Editor's note: This story was updated September 1, 2021, with the latest information.
The Louisiana Department of Transportation and Development is removing downed trees and power lines and clearing debris from blocked roads throughout the southeastern section of the state in the wake of Hurricane Ida.
Louisiana Department of Transportation & DevelopmentThe storm made landfall at Port Fourchon, Louisiana, on August 29 as a Category 4 hurricane and has led to closing 169 roads in the state, according to the LDOTD’s road closure map on September 1.
“We are clearing paths but lots of trees and lines,” the agency tweeted. The agency reports that all closed interstates in Louisiana have reopened.
Louisiana Department of Transportation & DevelopmentAs of September 1, the agency reported that driving conditions were still dangerous, and many roads were flooded. The DOT urged people to stay off the roads so they can keep them clear for emergency responders. DOT crews have been working around the clock to clear roads.
Pascagoula PoliceRoads had also flooded in Mississippi, as Ida made its way to the northeast. Pascagoula police tweeted, "Almost every road in Pascagoula has standing water."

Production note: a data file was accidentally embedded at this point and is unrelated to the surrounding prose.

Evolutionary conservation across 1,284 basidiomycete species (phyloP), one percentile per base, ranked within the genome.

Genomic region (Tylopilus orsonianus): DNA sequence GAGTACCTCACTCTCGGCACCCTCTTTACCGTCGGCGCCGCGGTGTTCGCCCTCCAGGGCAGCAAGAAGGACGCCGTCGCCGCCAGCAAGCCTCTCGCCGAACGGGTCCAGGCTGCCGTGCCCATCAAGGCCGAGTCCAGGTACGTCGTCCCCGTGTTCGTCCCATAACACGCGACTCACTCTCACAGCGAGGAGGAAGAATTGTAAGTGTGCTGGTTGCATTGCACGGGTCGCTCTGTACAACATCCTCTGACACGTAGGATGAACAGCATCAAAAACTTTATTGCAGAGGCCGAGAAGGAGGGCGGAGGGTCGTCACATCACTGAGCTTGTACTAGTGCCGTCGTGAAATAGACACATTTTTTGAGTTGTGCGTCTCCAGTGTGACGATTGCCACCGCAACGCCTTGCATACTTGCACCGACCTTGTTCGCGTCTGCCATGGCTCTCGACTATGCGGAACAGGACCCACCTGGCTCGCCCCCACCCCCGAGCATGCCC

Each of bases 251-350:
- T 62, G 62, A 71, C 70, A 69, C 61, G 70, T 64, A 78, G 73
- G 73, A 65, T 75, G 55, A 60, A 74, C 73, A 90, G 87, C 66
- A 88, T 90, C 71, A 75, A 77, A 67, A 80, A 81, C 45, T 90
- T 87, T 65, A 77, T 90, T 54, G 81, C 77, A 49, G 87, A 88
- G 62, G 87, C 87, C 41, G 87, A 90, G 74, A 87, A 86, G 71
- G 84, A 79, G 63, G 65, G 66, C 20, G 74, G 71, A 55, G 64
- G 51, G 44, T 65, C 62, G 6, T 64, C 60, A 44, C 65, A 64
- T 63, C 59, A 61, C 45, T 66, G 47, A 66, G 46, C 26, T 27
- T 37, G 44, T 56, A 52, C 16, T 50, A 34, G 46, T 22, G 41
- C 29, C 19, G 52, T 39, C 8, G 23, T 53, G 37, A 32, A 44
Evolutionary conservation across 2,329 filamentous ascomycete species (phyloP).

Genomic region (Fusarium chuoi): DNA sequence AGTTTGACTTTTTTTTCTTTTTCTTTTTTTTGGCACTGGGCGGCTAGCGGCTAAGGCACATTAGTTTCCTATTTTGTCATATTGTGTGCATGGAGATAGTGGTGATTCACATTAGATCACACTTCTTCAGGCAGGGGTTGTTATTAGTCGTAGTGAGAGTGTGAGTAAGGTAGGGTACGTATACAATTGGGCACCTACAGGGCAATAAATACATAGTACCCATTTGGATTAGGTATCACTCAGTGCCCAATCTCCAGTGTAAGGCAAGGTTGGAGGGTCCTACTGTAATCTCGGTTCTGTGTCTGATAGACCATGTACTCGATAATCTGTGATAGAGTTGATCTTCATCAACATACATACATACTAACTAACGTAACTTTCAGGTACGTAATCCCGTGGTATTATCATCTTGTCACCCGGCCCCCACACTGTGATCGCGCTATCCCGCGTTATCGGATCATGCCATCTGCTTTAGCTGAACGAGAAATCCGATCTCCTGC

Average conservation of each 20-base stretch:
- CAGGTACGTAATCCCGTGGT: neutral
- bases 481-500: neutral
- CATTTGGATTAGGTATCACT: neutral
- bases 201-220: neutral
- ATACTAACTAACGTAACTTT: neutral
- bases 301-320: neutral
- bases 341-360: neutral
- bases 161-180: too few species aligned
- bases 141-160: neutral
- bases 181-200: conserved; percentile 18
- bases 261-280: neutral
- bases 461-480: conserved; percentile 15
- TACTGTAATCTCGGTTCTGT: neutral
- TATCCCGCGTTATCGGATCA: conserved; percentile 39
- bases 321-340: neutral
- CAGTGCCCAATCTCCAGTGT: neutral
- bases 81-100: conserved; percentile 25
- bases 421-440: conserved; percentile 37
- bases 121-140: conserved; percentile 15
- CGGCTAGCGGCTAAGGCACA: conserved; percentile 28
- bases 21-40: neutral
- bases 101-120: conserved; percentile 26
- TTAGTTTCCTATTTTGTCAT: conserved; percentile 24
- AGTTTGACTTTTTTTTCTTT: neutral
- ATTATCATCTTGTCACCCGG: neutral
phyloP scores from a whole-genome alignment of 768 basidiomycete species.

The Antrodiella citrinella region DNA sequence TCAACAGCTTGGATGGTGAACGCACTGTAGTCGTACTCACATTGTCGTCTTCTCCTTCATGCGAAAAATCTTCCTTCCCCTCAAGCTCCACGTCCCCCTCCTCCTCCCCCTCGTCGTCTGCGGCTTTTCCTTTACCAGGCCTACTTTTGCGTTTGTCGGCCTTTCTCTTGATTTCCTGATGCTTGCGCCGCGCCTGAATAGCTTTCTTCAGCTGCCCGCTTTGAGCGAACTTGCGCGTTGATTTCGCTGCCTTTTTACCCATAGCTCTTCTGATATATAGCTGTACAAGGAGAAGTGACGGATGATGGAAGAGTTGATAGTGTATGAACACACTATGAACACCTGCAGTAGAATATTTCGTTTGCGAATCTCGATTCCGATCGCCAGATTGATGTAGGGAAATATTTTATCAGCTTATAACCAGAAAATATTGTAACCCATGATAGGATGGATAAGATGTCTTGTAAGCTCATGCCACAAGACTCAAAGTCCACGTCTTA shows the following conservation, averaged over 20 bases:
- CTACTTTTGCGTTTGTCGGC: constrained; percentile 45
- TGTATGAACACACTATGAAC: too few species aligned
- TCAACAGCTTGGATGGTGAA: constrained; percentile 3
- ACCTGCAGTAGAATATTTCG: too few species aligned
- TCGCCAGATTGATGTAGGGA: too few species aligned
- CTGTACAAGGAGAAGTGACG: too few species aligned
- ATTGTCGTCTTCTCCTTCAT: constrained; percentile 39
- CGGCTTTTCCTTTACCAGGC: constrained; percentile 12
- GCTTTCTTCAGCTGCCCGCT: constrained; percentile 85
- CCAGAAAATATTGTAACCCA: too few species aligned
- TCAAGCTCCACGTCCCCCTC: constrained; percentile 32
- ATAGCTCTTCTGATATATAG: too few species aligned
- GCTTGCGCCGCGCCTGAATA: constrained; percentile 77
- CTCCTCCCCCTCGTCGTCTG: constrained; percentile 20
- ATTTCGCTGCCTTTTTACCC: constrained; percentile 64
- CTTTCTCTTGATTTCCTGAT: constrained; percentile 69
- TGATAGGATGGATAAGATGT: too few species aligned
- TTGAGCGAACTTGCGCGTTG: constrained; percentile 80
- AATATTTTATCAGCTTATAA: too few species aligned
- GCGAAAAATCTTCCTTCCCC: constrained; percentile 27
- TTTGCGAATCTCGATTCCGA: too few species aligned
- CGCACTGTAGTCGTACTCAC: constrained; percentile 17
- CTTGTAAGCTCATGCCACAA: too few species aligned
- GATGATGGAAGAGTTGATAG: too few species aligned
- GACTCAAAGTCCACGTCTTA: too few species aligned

Two people died and 10 were injured when a section of State Route 26 in George County, Mississippi, washed out due to flash flooding, according to the Mississippi Department of Transportation. Other road closures were reported throughout the state due to flooding and debris, including U.S. Highway 90 from the Bay Saint Louis Bridge to the Biloxi Bay Bridge.
There were news reports that 22 barges had come loose on the Mississippi River in Louisiana. The Kerner Swing Bridge in Lafitte was hit by a barge. Jefferson Parish government tweeted that the bridge was not safe to drive over.
St. Bernard Parish, Louisiana, was among the hardest-hit areas. The local government posted this security camera video on its Facebook page to show how quickly water rose in one hour at Fire Station 12 in Delacroix: